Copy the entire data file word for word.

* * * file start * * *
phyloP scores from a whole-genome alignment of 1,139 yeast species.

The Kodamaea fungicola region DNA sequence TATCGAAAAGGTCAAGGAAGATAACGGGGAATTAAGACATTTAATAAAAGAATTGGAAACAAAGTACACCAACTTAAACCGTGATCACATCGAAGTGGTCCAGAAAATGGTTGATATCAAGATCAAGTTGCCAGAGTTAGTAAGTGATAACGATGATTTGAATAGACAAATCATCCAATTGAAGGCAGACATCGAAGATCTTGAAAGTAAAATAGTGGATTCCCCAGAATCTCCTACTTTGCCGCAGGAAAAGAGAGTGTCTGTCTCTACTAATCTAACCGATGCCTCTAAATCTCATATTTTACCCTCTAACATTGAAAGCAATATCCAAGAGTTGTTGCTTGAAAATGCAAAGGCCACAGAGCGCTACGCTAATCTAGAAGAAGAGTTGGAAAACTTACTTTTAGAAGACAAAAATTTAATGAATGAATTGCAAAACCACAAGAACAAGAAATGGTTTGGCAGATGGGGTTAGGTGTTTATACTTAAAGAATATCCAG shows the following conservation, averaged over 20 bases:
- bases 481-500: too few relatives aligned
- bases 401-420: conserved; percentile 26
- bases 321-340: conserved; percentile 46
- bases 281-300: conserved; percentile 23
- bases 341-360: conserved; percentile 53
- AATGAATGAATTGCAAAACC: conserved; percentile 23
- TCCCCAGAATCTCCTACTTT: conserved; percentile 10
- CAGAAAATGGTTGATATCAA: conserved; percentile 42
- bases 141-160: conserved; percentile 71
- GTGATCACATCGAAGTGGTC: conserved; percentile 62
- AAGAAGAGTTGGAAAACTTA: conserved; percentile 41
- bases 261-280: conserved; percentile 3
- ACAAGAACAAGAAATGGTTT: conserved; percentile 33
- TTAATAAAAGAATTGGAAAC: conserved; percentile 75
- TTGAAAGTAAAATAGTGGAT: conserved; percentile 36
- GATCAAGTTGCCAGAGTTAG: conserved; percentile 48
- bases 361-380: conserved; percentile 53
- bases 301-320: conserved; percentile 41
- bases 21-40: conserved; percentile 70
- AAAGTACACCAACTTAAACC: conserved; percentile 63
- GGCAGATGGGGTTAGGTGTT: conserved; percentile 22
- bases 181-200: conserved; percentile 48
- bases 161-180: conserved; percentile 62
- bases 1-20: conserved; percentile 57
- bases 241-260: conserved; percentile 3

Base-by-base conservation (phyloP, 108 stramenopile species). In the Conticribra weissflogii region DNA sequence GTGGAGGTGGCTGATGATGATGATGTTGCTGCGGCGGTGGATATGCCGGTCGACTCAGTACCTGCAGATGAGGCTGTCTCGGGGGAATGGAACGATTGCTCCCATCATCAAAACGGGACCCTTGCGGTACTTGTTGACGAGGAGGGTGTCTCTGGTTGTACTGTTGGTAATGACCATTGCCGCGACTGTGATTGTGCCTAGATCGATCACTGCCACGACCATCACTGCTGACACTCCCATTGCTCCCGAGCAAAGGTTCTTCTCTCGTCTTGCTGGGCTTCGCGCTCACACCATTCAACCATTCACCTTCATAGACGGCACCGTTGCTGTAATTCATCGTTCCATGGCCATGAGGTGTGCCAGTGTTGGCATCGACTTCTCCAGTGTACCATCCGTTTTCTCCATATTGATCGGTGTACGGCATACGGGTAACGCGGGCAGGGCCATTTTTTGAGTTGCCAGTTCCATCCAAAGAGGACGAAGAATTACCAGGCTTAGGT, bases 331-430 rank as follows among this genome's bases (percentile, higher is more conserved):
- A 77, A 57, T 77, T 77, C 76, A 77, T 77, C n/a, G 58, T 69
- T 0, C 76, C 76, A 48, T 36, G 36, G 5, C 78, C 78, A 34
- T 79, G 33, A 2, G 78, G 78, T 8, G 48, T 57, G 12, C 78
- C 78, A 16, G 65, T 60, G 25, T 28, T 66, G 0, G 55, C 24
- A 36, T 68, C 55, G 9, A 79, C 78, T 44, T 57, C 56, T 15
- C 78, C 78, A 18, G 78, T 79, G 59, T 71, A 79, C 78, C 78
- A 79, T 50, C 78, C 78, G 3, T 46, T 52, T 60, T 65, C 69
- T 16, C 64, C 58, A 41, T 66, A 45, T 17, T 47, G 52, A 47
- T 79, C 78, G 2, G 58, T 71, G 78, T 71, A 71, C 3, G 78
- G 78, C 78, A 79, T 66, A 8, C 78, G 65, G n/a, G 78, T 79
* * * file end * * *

phyloP scores from a whole-genome alignment of 1,139 yeast species.

The Kodamaea fungicola region DNA sequence TATCGAAAAGGTCAAGGAAGATAACGGGGAATTAAGACATTTAATAAAAGAATTGGAAACAAAGTACACCAACTTAAACCGTGATCACATCGAAGTGGTCCAGAAAATGGTTGATATCAAGATCAAGTTGCCAGAGTTAGTAAGTGATAACGATGATTTGAATAGACAAATCATCCAATTGAAGGCAGACATCGAAGATCTTGAAAGTAAAATAGTGGATTCCCCAGAATCTCCTACTTTGCCGCAGGAAAAGAGAGTGTCTGTCTCTACTAATCTAACCGATGCCTCTAAATCTCATATTTTACCCTCTAACATTGAAAGCAATATCCAAGAGTTGTTGCTTGAAAATGCAAAGGCCACAGAGCGCTACGCTAATCTAGAAGAAGAGTTGGAAAACTTACTTTTAGAAGACAAAAATTTAATGAATGAATTGCAAAACCACAAGAACAAGAAATGGTTTGGCAGATGGGGTTAGGTGTTTATACTTAAAGAATATCCAG shows the following conservation, averaged over 20 bases:
- bases 481-500: too few relatives aligned
- bases 401-420: conserved; percentile 26
- bases 321-340: conserved; percentile 46
- bases 281-300: conserved; percentile 23
- bases 341-360: conserved; percentile 53
- AATGAATGAATTGCAAAACC: conserved; percentile 23
- TCCCCAGAATCTCCTACTTT: conserved; percentile 10
- CAGAAAATGGTTGATATCAA: conserved; percentile 42
- bases 141-160: conserved; percentile 71
- GTGATCACATCGAAGTGGTC: conserved; percentile 62
- AAGAAGAGTTGGAAAACTTA: conserved; percentile 41
- bases 261-280: conserved; percentile 3
- ACAAGAACAAGAAATGGTTT: conserved; percentile 33
- TTAATAAAAGAATTGGAAAC: conserved; percentile 75
- TTGAAAGTAAAATAGTGGAT: conserved; percentile 36
- GATCAAGTTGCCAGAGTTAG: conserved; percentile 48
- bases 361-380: conserved; percentile 53
- bases 301-320: conserved; percentile 41
- bases 21-40: conserved; percentile 70
- AAAGTACACCAACTTAAACC: conserved; percentile 63
- GGCAGATGGGGTTAGGTGTT: conserved; percentile 22
- bases 181-200: conserved; percentile 48
- bases 161-180: conserved; percentile 62
- bases 1-20: conserved; percentile 57
- bases 241-260: conserved; percentile 3

Base-by-base conservation (phyloP, 108 stramenopile species). In the Conticribra weissflogii region DNA sequence GTGGAGGTGGCTGATGATGATGATGTTGCTGCGGCGGTGGATATGCCGGTCGACTCAGTACCTGCAGATGAGGCTGTCTCGGGGGAATGGAACGATTGCTCCCATCATCAAAACGGGACCCTTGCGGTACTTGTTGACGAGGAGGGTGTCTCTGGTTGTACTGTTGGTAATGACCATTGCCGCGACTGTGATTGTGCCTAGATCGATCACTGCCACGACCATCACTGCTGACACTCCCATTGCTCCCGAGCAAAGGTTCTTCTCTCGTCTTGCTGGGCTTCGCGCTCACACCATTCAACCATTCACCTTCATAGACGGCACCGTTGCTGTAATTCATCGTTCCATGGCCATGAGGTGTGCCAGTGTTGGCATCGACTTCTCCAGTGTACCATCCGTTTTCTCCATATTGATCGGTGTACGGCATACGGGTAACGCGGGCAGGGCCATTTTTTGAGTTGCCAGTTCCATCCAAAGAGGACGAAGAATTACCAGGCTTAGGT, bases 331-430 rank as follows among this genome's bases (percentile, higher is more conserved):
- A 77, A 57, T 77, T 77, C 76, A 77, T 77, C n/a, G 58, T 69
- T 0, C 76, C 76, A 48, T 36, G 36, G 5, C 78, C 78, A 34
- T 79, G 33, A 2, G 78, G 78, T 8, G 48, T 57, G 12, C 78
- C 78, A 16, G 65, T 60, G 25, T 28, T 66, G 0, G 55, C 24
- A 36, T 68, C 55, G 9, A 79, C 78, T 44, T 57, C 56, T 15
- C 78, C 78, A 18, G 78, T 79, G 59, T 71, A 79, C 78, C 78
- A 79, T 50, C 78, C 78, G 3, T 46, T 52, T 60, T 65, C 69
- T 16, C 64, C 58, A 41, T 66, A 45, T 17, T 47, G 52, A 47
- T 79, C 78, G 2, G 58, T 71, G 78, T 71, A 71, C 3, G 78
- G 78, C 78, A 79, T 66, A 8, C 78, G 65, G n/a, G 78, T 79